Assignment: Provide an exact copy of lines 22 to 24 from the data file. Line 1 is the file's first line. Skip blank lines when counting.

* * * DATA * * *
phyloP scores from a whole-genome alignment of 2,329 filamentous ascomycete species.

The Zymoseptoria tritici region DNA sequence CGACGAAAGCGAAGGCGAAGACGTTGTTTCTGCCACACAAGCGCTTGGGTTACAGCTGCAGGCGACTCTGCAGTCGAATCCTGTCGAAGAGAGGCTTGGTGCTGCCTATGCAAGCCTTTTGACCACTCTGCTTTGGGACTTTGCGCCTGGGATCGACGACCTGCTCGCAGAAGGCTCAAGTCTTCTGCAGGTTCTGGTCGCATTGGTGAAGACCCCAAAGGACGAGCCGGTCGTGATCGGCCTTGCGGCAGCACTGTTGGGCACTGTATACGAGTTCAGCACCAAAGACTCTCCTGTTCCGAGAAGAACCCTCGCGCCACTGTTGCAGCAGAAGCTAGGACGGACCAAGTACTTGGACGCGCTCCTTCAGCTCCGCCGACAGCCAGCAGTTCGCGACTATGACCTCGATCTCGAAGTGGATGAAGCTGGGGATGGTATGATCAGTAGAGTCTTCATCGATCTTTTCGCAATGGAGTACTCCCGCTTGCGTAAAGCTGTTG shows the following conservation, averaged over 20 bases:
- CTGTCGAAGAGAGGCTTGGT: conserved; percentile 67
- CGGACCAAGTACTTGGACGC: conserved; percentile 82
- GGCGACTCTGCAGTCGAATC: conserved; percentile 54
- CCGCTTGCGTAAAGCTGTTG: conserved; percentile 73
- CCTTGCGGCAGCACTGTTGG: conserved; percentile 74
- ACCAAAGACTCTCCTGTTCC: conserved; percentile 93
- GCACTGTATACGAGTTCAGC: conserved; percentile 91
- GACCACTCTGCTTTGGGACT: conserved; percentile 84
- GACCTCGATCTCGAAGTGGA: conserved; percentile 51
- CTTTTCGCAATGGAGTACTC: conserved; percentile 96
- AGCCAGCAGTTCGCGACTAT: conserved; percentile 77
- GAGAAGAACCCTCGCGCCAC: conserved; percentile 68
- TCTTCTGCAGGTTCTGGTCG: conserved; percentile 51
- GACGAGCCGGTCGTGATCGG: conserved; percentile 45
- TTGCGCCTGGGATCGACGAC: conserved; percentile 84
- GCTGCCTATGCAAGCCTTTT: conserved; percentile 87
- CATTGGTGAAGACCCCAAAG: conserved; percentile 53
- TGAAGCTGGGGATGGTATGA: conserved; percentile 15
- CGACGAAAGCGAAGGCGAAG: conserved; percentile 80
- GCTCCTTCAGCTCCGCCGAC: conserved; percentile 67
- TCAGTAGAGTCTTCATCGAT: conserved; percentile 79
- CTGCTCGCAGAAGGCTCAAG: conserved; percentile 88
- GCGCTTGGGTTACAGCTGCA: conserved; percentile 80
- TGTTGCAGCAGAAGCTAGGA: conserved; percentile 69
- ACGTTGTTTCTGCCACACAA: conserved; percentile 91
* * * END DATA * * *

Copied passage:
- GCTCCTTCAGCTCCGCCGAC: conserved; percentile 67
- TCAGTAGAGTCTTCATCGAT: conserved; percentile 79
- CTGCTCGCAGAAGGCTCAAG: conserved; percentile 88